Niantic CEO John Hanke at Pokemon Go Fest in Grant Park in Chicago. Pokemon Go Fest was supposed to bring fans of the AR game together to pursue colorful Pokemon creatures. Instead, gamers at the ticketed event complained they couldn't access the mobile app and bemoaned long lines that caused them to miss significant goings-on. When Hanke went on stage during the event, he was greeted with boos and chants of "We can't play."Hanke laid out what went wrong with the Chicago event in a lengthy blog post Tuesday. While a game software problem was "resolved" quickly, Hanke said many players were unable to access Pokemon Go or the internet throughout the day due to network congestion.
"A more protracted problem was caused by oversaturation of the mobile data networks of some network providers," wrote Hanke in the post, "This caused many attendees to be unable to access Pokemon GO or other Internet services."Hanke said the major carriers were provided detailed estimates on attendance and required data, He added iphone screen protector london that some carriers also "deployed Cellular on Wheels (COWs) to extend their capacity." Apparently this still wasn't enough to support the crowd of Pokemon Go players, Niantic offered to refund tickets to the event and gave all attendees $100 in Pokecoins, the app's in-game currency, and a Legendary Pokemon, Hanke said the company would use this as a learning experience for several more Pokemon Go events scheduled this summer..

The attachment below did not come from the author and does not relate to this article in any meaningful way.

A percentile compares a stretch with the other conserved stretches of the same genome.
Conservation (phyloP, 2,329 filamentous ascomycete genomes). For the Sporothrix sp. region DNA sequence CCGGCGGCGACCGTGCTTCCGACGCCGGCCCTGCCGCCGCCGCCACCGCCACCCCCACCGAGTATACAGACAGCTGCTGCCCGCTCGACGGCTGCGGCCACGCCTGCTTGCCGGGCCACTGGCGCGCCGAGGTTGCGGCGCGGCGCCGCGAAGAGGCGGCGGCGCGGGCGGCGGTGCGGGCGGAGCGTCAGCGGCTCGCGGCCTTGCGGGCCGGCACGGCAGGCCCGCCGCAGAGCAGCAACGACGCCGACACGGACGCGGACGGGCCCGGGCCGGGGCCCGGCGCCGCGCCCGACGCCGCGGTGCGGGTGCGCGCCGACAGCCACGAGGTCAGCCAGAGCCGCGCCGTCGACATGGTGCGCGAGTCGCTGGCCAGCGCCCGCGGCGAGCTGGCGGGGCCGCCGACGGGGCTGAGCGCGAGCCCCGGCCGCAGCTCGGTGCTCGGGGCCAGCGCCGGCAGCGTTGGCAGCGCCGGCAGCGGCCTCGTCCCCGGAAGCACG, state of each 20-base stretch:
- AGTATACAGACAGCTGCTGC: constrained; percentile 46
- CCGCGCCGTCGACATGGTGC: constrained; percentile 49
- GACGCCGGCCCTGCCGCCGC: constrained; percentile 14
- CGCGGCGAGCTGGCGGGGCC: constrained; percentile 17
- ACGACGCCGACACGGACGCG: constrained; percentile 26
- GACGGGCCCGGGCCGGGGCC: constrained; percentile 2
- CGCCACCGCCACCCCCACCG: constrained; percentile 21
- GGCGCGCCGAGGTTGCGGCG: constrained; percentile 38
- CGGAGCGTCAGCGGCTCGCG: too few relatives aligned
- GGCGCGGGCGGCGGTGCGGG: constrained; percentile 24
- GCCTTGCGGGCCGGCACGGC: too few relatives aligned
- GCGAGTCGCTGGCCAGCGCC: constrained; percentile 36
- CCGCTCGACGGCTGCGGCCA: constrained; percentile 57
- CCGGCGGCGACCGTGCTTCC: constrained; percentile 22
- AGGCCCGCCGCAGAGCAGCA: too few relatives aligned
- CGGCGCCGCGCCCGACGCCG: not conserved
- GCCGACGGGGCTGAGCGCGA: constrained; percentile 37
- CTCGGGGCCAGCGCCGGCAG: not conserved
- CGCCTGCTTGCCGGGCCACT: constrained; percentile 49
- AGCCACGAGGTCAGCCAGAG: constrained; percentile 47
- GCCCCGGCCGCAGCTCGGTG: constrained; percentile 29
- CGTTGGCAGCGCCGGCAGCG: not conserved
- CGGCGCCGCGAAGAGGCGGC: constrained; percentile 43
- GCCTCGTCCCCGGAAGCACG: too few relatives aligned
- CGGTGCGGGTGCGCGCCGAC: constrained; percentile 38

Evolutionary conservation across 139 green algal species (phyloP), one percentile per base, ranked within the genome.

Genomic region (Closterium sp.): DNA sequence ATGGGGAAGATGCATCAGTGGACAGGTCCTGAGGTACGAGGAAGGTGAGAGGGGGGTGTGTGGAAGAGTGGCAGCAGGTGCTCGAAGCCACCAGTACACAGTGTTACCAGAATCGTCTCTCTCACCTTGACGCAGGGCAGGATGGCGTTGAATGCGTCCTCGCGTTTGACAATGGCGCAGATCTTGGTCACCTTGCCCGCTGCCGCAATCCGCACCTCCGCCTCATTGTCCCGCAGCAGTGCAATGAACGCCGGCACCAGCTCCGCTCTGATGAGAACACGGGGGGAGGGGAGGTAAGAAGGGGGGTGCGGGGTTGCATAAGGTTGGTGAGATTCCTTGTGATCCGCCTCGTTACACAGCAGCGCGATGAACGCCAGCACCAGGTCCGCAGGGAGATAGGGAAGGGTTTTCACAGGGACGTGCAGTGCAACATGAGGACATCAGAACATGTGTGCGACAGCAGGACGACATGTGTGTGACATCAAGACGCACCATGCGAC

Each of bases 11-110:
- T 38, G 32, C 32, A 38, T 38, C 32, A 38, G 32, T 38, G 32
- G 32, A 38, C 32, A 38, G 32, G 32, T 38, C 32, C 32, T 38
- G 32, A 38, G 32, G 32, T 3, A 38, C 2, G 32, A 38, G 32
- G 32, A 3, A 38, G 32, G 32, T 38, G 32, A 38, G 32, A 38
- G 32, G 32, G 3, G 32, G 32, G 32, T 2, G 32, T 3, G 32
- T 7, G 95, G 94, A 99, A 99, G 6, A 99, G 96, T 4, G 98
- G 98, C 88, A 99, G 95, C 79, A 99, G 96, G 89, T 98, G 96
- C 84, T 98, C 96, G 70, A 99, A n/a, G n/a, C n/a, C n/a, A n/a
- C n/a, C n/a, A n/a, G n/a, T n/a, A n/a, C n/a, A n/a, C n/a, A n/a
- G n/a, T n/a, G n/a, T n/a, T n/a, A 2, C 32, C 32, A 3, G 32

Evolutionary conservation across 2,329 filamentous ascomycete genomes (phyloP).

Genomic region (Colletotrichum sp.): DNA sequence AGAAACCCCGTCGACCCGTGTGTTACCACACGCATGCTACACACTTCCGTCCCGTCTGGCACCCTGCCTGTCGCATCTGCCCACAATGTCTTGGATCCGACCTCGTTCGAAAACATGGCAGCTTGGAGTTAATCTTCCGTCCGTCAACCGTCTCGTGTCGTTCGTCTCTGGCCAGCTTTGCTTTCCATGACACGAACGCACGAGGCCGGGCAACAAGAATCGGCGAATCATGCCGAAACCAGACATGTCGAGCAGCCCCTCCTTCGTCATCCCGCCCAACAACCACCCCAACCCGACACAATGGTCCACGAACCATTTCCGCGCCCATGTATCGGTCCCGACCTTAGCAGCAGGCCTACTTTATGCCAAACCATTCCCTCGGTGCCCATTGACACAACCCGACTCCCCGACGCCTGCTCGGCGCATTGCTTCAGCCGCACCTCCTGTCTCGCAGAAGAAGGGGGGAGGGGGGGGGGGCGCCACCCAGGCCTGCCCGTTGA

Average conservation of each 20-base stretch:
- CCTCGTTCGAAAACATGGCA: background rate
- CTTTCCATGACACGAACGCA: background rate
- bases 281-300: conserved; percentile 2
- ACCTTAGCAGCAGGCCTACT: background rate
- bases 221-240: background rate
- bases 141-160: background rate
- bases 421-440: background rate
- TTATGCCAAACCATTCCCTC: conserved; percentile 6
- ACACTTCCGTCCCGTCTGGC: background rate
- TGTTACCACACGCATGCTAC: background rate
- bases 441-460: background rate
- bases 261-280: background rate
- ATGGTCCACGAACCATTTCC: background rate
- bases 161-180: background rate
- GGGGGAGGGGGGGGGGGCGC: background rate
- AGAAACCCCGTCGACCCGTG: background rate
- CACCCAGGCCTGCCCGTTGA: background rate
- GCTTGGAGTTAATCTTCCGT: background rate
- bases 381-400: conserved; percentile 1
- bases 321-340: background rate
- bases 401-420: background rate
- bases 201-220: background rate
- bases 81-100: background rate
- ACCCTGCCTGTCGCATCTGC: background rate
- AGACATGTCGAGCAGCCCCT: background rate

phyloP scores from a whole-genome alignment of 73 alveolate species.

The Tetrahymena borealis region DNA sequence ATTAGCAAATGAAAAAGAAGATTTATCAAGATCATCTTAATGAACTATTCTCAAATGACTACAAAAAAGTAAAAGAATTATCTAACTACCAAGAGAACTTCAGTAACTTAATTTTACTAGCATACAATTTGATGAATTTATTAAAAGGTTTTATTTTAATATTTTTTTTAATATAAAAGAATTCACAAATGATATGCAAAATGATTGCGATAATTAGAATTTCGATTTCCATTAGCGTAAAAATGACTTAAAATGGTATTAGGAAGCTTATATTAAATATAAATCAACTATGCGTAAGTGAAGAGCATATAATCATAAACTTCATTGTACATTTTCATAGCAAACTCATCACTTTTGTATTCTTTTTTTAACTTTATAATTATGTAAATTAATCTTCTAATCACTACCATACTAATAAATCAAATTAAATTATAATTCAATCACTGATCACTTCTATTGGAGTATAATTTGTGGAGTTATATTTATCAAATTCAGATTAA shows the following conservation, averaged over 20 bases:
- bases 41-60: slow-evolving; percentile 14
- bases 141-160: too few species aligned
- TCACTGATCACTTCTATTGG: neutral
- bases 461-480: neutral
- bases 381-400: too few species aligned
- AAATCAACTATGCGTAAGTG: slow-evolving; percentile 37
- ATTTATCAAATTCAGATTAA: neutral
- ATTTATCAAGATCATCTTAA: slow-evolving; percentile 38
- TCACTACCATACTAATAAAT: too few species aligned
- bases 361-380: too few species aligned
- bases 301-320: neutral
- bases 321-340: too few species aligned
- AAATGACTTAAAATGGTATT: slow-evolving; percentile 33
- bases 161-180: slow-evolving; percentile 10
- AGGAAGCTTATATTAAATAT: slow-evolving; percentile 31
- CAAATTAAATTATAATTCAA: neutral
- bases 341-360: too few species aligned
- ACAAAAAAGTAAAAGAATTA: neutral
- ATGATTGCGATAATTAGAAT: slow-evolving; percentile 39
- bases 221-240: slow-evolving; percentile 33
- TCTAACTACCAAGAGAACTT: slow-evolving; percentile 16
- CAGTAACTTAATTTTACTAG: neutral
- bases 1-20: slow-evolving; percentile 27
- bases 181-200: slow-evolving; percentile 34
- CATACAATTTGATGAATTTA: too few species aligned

Tech Enabled: CNET chronicles tech's role in providing new kinds of accessibility. Batteries Not Included: The CNET team reminds us why tech is cool. Many people at the event were unable to access Pokemon Go throughout the day due to network congestion, says John Hanke. The first Pokemon Go Fest in Chicago on Saturday was a hot mess -- like Charizard hot. Who's to blame? Niantic CEO John Hanke said software problems prevented some players from being able to connect to the game, but the biggest issue was congested mobile networks.
Motorola promises the camera will shoot in 4K, with the ability to also shoot 150-degree "ultrawide-angle" photos, Photos will both upload to Google Photos and work with on-phone editing tools, Along with Lenovo's pocket Insta-Share projector and the Hasselblad zoom camera mod, it's Motorola's third wild idea for the Z series of phones, The mod is bigger than it seems, It's not just that little eye on top., it's also a big slab that magnetically grafts along the back of the Moto Z phone, It iphone screen protector london feels fine when it's on, but it's not pocketable when it's off..
That being said, a brief hands-on with the camera so far was easy. The 360-degree camera app loads automatically when the mod is attached, and photos and videos are easy to view in 360 after they're shot. They can also be edited. Is this better than other 360-degree cameras on the market? Is it worth the extra price Moto is commanding for this phone-specific modular camera attachment? We'll know more when we spend more time with one over the next week. My only concern is that, with the Moto Z2 Force, this becomes the third rear camera.. which seems like one camera too many for most. But I appreciate its easy one-snap setup.